Monday, June 11, 2012
Botan Rice Candy
One of my favorite candies in Japan was Bontan Ame. This candy, which resembles fruit jelly candies, is widely available in Japan and considered rather old-fashioned. One of the main features is that it comes with an edible wrapper to protect your fingers from getting too sticky off of the gummy/jelly-like candy. They are covered in a type of material which is frequently used on capsules used for medicine.
The first thing I noticed was that the edible wrapper on this is a much more pleasant experience than the one you get with bontan ame. Where bontan ame turns a bit glue-like and melts a little slowly, this dissolves fast and is hardly noticeable. I always was anxious for the wrapper to get out of my way with the Japanese candies, but I hardly noticed it here. The second point I noticed was that the flavor is much more orange-like than bontan ame. The outside is also slightly crispy, though not really hard. As it warms up, it gets softer and chewier. It's sweet, but not overwhelmingly so and has a pleasant flavor in general tinged with a bit of a floury aftertaste. I imagine this comes from the cornstarch. The flavorings include both lemon and orange.
I loved this and could see eating an entire box in one sitting without hesitation. One box is only 80 calories, but it is also only 6 small pieces. With the price being about $2 (240 yen) per box in American markets (I've seen it in several), this is a financial indulgence. Since a box with 14 pieces of a similar size can be bought in Japan for a mere 100 yen ($1.20), I can't help but feel that this is exorbitantly priced. Of course, you do get a children's sticker which says "printed in Japan" on it, but I hardly think that is worth the extra cost.
The interesting thing for me about experiencing this candy is that it is an import to America from Japan. That explains, at least in part, why it's so expensive since labor costs in Japan are hardly cheap. That being said, I don't understand why Japanese bontan ame has orderly little cubes stacked in the box such that you can get 14 in it and this has a helter skelter sampling of 6 bits with plastic wrapping. Do Americans demand the extra wrapping at the expense of volume? It seems hardly likely.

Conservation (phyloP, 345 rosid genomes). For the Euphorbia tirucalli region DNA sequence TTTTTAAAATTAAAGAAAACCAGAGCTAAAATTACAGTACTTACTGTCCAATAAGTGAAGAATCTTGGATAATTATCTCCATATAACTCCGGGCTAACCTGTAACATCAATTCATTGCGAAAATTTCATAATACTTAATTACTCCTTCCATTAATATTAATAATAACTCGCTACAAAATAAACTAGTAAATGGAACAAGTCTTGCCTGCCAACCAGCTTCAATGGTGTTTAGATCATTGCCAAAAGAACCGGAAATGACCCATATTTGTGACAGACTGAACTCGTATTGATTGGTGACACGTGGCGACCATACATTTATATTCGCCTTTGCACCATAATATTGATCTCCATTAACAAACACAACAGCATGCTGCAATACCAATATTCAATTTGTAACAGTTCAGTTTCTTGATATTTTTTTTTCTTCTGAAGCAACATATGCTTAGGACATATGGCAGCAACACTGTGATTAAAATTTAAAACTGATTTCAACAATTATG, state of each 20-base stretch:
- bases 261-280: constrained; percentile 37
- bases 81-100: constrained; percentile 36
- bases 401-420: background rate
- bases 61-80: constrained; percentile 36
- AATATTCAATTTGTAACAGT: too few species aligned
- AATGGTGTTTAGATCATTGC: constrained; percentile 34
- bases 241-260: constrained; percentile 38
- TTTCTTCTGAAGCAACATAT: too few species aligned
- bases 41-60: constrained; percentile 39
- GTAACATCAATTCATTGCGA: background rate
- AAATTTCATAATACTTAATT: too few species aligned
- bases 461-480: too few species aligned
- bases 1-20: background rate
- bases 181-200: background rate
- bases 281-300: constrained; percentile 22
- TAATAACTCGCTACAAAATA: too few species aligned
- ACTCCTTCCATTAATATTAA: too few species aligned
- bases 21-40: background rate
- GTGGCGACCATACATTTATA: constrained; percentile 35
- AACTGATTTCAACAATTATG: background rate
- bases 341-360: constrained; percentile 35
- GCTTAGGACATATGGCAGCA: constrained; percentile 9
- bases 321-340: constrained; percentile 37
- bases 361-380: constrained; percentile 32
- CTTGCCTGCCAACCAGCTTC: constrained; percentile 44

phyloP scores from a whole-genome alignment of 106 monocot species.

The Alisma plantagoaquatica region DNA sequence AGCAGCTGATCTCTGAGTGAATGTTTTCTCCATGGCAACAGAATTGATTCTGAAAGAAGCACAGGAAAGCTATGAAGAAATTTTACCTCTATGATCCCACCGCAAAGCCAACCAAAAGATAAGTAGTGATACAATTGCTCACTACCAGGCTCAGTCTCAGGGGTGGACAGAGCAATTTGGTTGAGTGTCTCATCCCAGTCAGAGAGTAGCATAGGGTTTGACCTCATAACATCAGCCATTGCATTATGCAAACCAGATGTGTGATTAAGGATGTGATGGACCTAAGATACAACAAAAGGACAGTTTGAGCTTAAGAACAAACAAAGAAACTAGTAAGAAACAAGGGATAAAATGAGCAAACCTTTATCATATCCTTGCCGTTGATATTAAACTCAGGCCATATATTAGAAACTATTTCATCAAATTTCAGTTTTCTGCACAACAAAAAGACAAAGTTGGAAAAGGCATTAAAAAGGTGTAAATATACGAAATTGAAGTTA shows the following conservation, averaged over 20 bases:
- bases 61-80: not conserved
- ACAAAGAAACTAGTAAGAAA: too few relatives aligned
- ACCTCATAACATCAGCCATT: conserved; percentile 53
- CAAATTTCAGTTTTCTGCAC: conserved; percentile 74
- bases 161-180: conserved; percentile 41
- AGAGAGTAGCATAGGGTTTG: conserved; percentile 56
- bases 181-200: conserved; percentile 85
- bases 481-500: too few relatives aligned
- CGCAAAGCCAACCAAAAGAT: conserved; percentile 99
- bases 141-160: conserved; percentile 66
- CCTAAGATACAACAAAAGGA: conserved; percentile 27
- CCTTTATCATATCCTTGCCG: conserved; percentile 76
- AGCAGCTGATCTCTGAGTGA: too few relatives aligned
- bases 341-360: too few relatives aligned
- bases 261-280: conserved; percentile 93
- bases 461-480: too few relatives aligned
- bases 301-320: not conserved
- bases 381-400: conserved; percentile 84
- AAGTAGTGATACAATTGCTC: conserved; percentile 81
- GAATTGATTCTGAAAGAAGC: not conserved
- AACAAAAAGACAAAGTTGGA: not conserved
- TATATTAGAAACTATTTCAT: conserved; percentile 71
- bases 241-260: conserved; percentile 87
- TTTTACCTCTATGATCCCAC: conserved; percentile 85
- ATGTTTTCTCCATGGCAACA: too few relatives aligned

The company that imports these is called JFC International, and they are responsible for a wide variety of Asian food distribution world-wide. Their web site indicates that they handle over 15,000 products and some of the most popular ones are Japanese. This is no surprise since Japanese cuisine is positively regarded worldwide, and a lot of what might be seen as "exotic" flavors 20 years ago are available even in some remote areas. I was surprised to find tonkatsu sauce in the small rural area I lived on in the San Juan islands, for example. Personally, I'm hoping to get a line on the oil-less sesame dressing that is featured on their front page at present. I used to buy that in Japan all of the time and loved it.
I would definitely buy these again, but not at Safeway supermarket where I paid too much. I would, however, order a 12-pack for $9.51 at Amazon. It's still more expensive than Bontan Ame in Japan because it is a smaller portion, but at least it drops below a dollar a box. I would caution those who know the Japanese domestic product that this is a little sweeter and lacking in the hint of sourness. It's not overpoweringly sweet, but clearly these are not the same formula as Bontan Ame. They're still good though, and I recommend giving them a try.